We reached the bottom at last. The basement was small, compared to the scale of everything that had gone before it; the stone was rougher-cut, and flecks of quartz glinted in the grain, reflecting back blue and bright.

And in the center of the room, glittering brilliantly, was the Well of the Infinite.

It was modest enough, I suppose; a ring of flat stones, rising to about waist-high; about three meters across. Something inside it glittered brighter than the quartz-lined walls; dark runes were carved deep into the rim.

“By the void,” Milo whispered, as awestruck as I was. “It’s the Well of the Infinite.”

I swallowed, hard. There was no denying it; we were both of us well-enough read to recognize it at once. “I’ve heard that all the wisdom of the ages is contained in the Well,” I said through a throat suddenly gone bone-dry. “If you can just ask the right questions.”

“And I’ve heard the Well is a source of such deep and powerful mana that it could create Life anew,” Milo replied, his voice carrying just a hint of a tremor.

“It’s said that to gaze upon the Well is to look into the past, the future, and the now all at once.” My eyes grew large as I looked at the glittering stone pit. We found ourselves drawing closer to it; our curiosity unstoppable.

“And that to drink of its waters grants eternal youth and health.” Milo tightened his grip on his wand, and pushed back his Etheral mask with his other hand.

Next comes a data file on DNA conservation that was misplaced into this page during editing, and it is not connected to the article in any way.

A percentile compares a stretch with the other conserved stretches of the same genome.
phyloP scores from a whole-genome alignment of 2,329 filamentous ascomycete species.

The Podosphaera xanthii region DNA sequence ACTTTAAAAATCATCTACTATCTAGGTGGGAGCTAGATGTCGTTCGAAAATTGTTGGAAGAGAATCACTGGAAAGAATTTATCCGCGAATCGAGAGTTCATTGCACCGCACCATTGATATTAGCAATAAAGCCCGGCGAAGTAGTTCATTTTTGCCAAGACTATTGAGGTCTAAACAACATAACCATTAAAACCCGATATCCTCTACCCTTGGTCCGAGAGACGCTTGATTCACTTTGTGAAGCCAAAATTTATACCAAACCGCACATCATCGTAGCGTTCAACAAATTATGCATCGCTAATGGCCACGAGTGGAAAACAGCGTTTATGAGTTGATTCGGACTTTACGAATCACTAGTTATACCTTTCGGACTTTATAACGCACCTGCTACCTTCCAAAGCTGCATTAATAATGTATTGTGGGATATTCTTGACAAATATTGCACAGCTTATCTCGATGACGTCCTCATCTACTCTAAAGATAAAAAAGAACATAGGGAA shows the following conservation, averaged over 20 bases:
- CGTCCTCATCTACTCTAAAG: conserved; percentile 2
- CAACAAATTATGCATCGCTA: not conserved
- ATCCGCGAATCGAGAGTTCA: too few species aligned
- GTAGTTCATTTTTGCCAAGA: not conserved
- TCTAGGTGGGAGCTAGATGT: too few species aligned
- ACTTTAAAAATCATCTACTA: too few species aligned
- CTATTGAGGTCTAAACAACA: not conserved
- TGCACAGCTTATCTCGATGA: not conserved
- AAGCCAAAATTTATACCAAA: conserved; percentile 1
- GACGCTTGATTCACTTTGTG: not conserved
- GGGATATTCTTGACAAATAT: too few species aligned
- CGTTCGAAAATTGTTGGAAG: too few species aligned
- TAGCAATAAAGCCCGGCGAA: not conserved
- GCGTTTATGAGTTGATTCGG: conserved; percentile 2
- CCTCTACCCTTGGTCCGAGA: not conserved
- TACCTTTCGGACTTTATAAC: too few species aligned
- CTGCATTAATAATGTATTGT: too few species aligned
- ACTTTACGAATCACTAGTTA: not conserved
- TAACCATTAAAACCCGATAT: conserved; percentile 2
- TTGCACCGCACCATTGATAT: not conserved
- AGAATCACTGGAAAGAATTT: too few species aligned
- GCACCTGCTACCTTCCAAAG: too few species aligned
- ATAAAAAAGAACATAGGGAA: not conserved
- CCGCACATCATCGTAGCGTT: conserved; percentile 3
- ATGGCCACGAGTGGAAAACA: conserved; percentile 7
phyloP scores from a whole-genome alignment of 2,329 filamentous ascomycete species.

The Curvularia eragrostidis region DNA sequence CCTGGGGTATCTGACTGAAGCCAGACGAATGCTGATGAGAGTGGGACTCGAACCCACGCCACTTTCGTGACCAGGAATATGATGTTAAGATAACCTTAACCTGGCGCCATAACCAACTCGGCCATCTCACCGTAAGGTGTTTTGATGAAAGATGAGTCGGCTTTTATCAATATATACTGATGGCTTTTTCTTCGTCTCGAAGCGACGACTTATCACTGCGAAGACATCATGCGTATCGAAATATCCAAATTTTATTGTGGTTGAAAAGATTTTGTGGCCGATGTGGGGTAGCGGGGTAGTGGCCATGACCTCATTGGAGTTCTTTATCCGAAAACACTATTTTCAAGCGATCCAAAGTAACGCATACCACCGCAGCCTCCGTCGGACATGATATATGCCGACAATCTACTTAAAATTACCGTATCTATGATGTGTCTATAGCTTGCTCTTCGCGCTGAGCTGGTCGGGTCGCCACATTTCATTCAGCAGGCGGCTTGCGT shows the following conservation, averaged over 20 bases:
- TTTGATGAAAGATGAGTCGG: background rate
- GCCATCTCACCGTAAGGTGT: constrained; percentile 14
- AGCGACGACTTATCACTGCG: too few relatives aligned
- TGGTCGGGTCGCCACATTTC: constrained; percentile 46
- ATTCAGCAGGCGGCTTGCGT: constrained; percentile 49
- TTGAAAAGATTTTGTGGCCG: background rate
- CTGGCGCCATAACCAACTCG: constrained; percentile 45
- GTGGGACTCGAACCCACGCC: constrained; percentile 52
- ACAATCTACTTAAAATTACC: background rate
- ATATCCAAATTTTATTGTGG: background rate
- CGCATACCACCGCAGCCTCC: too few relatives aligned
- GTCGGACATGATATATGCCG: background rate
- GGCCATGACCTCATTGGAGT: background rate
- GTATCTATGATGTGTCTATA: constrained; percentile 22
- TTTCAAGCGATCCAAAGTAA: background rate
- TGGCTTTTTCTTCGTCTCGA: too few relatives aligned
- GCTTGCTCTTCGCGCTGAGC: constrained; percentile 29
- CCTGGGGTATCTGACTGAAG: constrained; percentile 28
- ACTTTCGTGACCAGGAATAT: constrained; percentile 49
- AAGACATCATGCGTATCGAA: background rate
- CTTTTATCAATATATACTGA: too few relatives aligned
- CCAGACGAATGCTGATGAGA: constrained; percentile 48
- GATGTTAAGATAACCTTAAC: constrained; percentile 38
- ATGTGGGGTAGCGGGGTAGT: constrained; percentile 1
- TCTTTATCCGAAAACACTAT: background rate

There was no room in our minds for thought of the emptiness of the planet; all we knew is that we had to get closer to the Well.  Had to look into it. One step closer; another; we were at the Well, hands resting on the edge, leaning over to gaze into its depths…

Space. I was floating in space, around the orbit of my homestar- my first homestar, the one that was destroyed along with my whole family. But they were here around me now, singing with joy, arms encircling me…

…and I was, at the same time, in freefall over the Tower of Deepsight, on the back of my Tau, laughing in delight. Milo and I were racing, seeing whether Tau’s quick reflexes or Androsus’s raw power would win out; laughing and exhilarated, weaving the winds around me…

…and I was a hundred different futures, each different from the next, each full of bliss and passion and thrill, a hundred different joys ringing out, a hundred diamond-perfect moments…

Anything I wanted, I knew I could have; any answer, any secret. All could be revealed to me, if I only opened myself to the Well, opened myself fully, gave myself to it…

…and I was on the edge of the Well, blue light flickering erratically around me, as my energies were being drawn, slowly but steadily, into that glittering pit. And through the haze of euphoria, I realized how this entire planet had disappeared; how even their starmind had been taken in; and with a broken cry I pulled myself away.

The shock as the euphoric sensation abruptly cut off hit me like an adamantium hammer. I nearly fell to the ground, reeling from the blow. But as I turned to look at my partner, at Milo, all of that fled from my mind.

He was leaning right over the Well, and his eyes were wide and glassy, his jaw slack; his expression was one of drugged-out bliss. And a strange mist was rising from the Well, reaching tendrils out towards his face, inching closer…

It was no time for subtlety. I didn’t even think. I threw myself at Milo, body-checked him with all of my strength and a burst of starforce to boot.